Qantas IT flies into a 'vanilla' horizon

With Branson's (and Patrick's) no-frills airline nipping at the heels of Qantas, the flying kangaroo has turned to 'vanilla' systems and managed services in a bid to cut IT costs and appease shareholders.

With 600 centrally managed applications across 30 different platforms and an IT spend of around $400 million, Qantas Airways' group general manager, managed services, Michael Dodd said the age and complexity of IT systems was the telling situation going forward.

"There are [aircraft] fleet lessons for IT; aircraft get upgraded and IT needs to move forward as well. Half of Qantas' underlying technology is 30 to 50 years old. [But] because it has been running for so many years it is extremely stable and cheap to run.

"We have been acquiring best of breed solutions for many of our systems and environments. However, the complexity of the systems prohibits changing quickly. This is why we are moving to managed services; we don't want to have to deal with the inflexibility."

Speaking at the AIIA's March business briefing breakfast, Dodd said more than 50 systems will be outsourced. Qantas already outsources its desktop service and LAN environment management to Telstra Enterprise Services.

The announcement of more outsourcing comes in light of "constrained" IT costs at Qantas, which Dodd said would be kept "close to flat".

Qantas has around 100 critical systems, but it was only due to Y2K that the airline got a good handle on the condition of their systems, he said.

This review of the company's IT systems resulted in a new IT vision; several projects of which are currently underway.

Dodd said the carrier is moving away from having hundreds of applications to a "small number" of managed service software suppliers, and is "determined" not to customise applications.

He said just like the airline would not consider building its own aircraft, so too IT has to change its mentality about building its own applications, which will result in significant savings.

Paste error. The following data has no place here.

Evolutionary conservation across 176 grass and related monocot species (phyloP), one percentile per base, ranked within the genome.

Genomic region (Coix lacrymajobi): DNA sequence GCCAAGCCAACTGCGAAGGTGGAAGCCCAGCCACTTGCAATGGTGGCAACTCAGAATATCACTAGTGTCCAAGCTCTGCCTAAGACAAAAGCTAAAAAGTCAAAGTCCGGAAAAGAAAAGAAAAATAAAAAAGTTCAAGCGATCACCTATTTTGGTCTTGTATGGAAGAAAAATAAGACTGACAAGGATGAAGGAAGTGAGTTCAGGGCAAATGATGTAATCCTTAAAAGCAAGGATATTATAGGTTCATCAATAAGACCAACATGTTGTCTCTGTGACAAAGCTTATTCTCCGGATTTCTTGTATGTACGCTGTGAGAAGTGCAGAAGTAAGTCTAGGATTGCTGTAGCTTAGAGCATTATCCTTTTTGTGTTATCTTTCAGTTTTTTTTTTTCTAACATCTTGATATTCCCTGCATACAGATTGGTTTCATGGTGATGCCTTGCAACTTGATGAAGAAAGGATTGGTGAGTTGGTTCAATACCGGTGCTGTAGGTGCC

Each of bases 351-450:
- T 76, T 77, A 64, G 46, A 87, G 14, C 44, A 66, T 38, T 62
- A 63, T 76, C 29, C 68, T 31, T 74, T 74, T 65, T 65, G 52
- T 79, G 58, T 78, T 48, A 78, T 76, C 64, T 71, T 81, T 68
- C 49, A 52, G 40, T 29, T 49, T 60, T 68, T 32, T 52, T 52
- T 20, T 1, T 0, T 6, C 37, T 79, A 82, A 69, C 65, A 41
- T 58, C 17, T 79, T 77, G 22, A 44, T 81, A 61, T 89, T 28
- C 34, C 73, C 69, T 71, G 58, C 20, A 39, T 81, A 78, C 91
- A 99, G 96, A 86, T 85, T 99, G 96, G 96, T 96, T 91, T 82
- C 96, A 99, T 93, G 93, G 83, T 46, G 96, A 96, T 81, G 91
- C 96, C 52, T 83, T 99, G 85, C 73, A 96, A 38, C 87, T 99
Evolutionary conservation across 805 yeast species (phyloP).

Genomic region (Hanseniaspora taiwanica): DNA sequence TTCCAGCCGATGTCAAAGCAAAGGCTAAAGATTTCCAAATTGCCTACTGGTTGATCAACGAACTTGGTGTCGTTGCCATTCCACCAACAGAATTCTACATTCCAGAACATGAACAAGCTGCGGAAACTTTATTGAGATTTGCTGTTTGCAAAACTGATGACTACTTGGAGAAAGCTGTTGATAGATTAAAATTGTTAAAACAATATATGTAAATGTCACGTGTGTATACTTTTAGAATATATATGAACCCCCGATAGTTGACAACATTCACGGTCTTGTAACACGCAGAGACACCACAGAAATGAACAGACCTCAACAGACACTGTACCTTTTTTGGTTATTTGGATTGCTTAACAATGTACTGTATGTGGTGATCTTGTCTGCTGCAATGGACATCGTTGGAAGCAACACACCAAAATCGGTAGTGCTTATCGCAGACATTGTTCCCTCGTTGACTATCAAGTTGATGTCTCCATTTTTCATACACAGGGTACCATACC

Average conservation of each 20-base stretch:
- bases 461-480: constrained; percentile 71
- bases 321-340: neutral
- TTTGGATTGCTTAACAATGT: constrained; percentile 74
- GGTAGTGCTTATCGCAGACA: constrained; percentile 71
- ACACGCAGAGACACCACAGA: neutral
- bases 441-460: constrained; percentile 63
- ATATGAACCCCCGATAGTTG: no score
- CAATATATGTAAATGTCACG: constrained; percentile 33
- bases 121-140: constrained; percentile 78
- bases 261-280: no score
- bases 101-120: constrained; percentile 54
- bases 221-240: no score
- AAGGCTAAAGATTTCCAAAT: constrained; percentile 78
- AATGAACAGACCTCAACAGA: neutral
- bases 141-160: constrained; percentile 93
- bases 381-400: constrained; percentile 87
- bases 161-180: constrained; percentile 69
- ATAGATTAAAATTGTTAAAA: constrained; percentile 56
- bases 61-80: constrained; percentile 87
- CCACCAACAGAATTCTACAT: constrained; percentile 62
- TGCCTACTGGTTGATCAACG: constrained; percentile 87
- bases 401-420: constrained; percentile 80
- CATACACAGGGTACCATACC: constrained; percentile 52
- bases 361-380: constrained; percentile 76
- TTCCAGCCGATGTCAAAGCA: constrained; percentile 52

"We have to change business processes so we are in line with industry standards, thereby reducing costs." e-Business and system re-use is another focus. "If you look at our Boeing fleet, we are able to redeploy aircraft from international and domestic routes if there is a downturn, as there has been. We would like to be able to reuse our IT systems as well."

Dodd believes "significant" reuse of components of IT is now possible due to globalisation. He said the outsourcing of the reservation, inventory and department control systems to Amadeus (due to go live in November 2002) was an example of this.

Dodd said many companies have silos of information and Qantas was no exception.

He said HR and procurement had literally dozens of systems each and some of the systems in use in HR have been in place for about 20 years.

"[For HR] there is one core system, but each department has developed their own database and data, this is not cost effective.

"If we bought our aircraft the same way we bought our IT systems we would have lots of different aircraft."

However, as part of an e-business project - eQ - encompassing HR, finance, payroll and customer loyalty, these systems will be rolled into a 'vanilla' managed service solution.

An Internet-based e-procurement and inventory management system will also be created.

This project was started mid last year with RFT in December 2001. Dodd said Qantas is currently completing the vendor selection process.

"There has been a significant amount of funding for change management [for this project], which has been the most difficult bit. Cultural change will be very challenging."

Other systems under review include the company's rostering system (which will be linked into the e-business program).

Dodd said the company has many systems, some of which are shared and some are enterprise-based. "However the enterprise systems are not that great. It is at the enterprise level that we want most of the rostering done."

He also said staff administration would be moving to a "self-service" model for employees and managers, leveraging business intelligence with an internal focus for end to end value chains.

Dodd summed up the thinking behind the major IT changes occurring within Qantas as: "Internally there is thinking 'I want this', but it has to change to 'I can live with this'."

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